More fentanyl increases the number of drug overdoses

Administration, parents, law enforcement, and even elementary D.A.R.E programs preach for youth to live a drug-free life. While this is the hope of these figures of authority, it obviously isn’t the reality. 

 According to the National Center for Drug Abuse Statistics, 46.6 % of teens have tried drugs by the time they’re in 12th grade. So, whether against or indifferent to this reality, it is apparent that drugs are a part of most teenagers’ lives. 

In recent news, drug overdoses linked to fentanyl have increased. In the last recorded years from 2019 to 2020, there was a 56% increase in fentanyl overdoses according to the CDC.

“In the last couple of years, there’s been an extreme uptick in the number of cases involving fentanyl whether it be people overdosing on fentanyl, whether it be traffic stops where we’re finding fentanyl. Probably in the last two years, it’s been the most alarming how much it’s now part of society,” Troy Brown, East Grand Rapids public safety officer and school officer said.

Typically, when these fentanyl overdoses occur the drug that was taken to cause the overdose wasn’t thought to be fentanyl, but today, any drug can be laced with fentanyl.

 “I know of cases where kids have died and their parents will say ‘oh they thought it was an Adderall pill.’ You know they’re not supposed to have that but they’ll say they didn’t think it was fentanyl, they thought it was an Adderall pill,” Brown said. 

In a town like East it’s easy to see issues and problems being talked about but ignore them with the thought process of “it would never happen here”. Not only is this mindset dangerous, but it also is untrue. 

“People always think of these problems existing outside of East Grand Rapids. Well it does happen here, and we have had several overdoses within the city where we have had to use Narcan on people to get them back,” Brown said. 

Brown and other officers have seen reactions to fentanyl firsthand within recent months.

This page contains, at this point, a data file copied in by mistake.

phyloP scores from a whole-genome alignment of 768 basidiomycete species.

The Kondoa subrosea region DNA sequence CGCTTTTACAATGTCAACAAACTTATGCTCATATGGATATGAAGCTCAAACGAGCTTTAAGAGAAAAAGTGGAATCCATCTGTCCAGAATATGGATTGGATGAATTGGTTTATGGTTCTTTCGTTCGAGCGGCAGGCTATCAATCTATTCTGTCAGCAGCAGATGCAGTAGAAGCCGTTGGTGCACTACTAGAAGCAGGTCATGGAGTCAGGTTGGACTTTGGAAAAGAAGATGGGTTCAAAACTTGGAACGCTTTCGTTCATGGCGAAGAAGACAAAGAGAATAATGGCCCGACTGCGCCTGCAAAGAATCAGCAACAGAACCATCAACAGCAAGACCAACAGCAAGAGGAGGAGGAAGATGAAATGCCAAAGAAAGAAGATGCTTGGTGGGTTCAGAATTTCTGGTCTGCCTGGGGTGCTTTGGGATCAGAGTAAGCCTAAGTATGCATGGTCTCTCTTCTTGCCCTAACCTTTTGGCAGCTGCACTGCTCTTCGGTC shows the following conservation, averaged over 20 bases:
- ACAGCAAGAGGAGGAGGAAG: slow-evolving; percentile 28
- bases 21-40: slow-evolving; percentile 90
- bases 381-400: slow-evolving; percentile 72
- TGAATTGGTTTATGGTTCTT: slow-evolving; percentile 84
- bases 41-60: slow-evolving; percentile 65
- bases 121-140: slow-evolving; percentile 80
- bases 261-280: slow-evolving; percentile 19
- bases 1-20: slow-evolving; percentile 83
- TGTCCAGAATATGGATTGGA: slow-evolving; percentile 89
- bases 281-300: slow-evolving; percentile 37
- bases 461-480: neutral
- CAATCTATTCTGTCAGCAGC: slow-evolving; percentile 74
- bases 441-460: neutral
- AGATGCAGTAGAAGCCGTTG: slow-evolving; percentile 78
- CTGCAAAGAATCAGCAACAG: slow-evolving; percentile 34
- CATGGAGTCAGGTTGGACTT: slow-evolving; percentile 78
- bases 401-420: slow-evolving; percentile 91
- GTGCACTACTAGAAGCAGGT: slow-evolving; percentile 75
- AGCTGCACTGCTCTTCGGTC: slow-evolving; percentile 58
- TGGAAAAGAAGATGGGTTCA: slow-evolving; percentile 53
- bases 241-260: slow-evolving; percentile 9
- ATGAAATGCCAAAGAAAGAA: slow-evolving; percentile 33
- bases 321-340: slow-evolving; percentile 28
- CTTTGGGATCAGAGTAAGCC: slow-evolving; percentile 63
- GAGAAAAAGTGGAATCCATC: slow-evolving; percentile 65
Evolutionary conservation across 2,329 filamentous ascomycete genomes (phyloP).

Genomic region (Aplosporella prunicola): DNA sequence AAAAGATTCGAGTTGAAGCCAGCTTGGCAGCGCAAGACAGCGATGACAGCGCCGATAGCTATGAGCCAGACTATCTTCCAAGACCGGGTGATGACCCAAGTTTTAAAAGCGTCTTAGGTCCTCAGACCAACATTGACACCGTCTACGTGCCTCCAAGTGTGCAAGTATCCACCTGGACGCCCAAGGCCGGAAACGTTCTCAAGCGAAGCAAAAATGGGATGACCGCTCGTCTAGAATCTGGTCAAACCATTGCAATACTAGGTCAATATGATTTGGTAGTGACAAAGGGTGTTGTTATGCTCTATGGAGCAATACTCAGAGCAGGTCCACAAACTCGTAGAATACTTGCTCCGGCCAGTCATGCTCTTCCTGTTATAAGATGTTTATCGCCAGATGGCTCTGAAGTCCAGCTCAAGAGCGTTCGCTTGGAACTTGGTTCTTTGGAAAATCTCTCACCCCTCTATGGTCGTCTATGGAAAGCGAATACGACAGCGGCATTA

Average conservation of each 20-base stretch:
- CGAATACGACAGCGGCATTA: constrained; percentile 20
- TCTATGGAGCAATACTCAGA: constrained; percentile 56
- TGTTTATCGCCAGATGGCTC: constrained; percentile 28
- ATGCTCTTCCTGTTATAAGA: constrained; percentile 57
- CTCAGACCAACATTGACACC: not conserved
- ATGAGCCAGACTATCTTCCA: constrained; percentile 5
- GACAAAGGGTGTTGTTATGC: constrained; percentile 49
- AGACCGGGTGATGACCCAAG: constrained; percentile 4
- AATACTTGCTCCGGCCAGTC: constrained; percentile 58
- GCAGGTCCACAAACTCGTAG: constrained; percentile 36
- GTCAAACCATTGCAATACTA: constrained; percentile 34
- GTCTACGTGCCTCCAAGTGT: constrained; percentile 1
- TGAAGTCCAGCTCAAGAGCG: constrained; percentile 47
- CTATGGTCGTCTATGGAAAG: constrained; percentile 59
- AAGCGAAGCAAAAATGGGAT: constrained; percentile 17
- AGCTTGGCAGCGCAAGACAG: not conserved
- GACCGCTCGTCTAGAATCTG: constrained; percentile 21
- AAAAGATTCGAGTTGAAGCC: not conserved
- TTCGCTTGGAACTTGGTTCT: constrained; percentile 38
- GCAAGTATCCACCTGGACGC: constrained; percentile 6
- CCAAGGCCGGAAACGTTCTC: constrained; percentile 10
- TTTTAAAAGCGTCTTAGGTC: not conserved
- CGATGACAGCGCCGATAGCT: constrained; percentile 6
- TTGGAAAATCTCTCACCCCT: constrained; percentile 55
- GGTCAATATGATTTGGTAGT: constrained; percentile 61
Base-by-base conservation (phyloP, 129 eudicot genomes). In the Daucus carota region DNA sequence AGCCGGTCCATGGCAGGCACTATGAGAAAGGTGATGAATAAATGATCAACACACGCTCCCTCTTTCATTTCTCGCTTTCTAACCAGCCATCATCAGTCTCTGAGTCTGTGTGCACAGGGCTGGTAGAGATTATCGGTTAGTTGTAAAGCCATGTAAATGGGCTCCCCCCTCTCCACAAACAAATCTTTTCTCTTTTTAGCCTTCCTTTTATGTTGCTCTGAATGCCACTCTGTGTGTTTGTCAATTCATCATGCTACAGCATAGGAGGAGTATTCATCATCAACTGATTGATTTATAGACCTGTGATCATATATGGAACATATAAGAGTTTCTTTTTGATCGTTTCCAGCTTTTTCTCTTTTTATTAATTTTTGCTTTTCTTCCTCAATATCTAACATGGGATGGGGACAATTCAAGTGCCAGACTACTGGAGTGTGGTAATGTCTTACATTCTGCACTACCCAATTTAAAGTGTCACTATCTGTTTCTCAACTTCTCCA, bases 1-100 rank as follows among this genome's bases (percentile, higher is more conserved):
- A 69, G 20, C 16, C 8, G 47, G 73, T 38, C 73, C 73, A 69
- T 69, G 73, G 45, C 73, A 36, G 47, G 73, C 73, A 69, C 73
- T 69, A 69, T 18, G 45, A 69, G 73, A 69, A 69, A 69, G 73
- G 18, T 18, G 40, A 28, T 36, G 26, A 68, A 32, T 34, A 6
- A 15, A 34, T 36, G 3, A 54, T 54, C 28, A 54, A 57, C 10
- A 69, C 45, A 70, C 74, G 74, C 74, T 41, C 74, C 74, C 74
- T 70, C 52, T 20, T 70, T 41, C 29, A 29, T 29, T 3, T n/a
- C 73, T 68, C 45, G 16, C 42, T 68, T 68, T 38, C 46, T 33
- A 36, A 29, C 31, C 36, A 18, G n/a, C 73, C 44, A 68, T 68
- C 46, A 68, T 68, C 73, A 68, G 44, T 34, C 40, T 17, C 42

“We had an incident in Dec. where we had somebody who had taken what they thought was heroin in Grand Rapids. They then got into their vehicle and started driving down Wealthy Street. It turned out that the heroin they took was laced with fentanyl and they started having a reaction. They actually got into Gaslight and turned into the parking lot right by the Sheldon cleaners and crashed into a bunch of cars,” Brown said. 

In response to this public safety officers along with Brown had to act fast.

“When we got over there the guy was in the front seat, slumped over not breathing. We had to drag him out of the car, do Cpr on him, and use Narcan in order to get him back,” Brown said.

With fentanyl being found in a variety of drugs the question at hand is how to stay protected from possible exposure.

“Not to be blunt but the best way to protect yourself from fentanyl is to not do drugs. It is such a powerful drug. There have been documented cases, I can think of this police officer in Florida that had a car stopped and I believe during that stop a powdered form of fentanyl blew into her face and she stopped breathing,” Brown said. 

Reactions to fentanyl can be deadly, with life-threatening conditions beginning within minutes of usage.

“You’re going to start having significant brain damage within about six minutes and in East, we have probably one of the best emergency response times in the county. That’s still on average three minutes. That means half the time it’s taking more than three minutes for us to get to a person,” Brown said. 

If help is delayed, it’s important to know how to respond to someone having a reaction to fentanyl.

“So, if somebody can prolong that time when we are getting to the scene they can be doing chest compressions to keep blood going to the brain. Once we can get there, we can start breathing for them by getting Narcan on board,” Brown said. 

Even if you aren’t sure if someone is reacting to fentanyl it’s better to be prepared with help.

“If there is somebody who appears to be having a reaction but they’re breathing and they’re still alive um you still need to call 911 because time is of the essence if you happen to be around somebody um that has a reaction. If they stop breathing, they’re only going to maintain a pulse for a short amount of time, only a few minutes,” Brown said. 

 While people can’t be constantly monitored on their drug usage, it’s better to know the risks before using than to be oblivious to the dangers.

“People need to understand how dangerous Fentanyl is and how easy it is to be affected by it. To be honest, it scares us as police officers,” Brown said.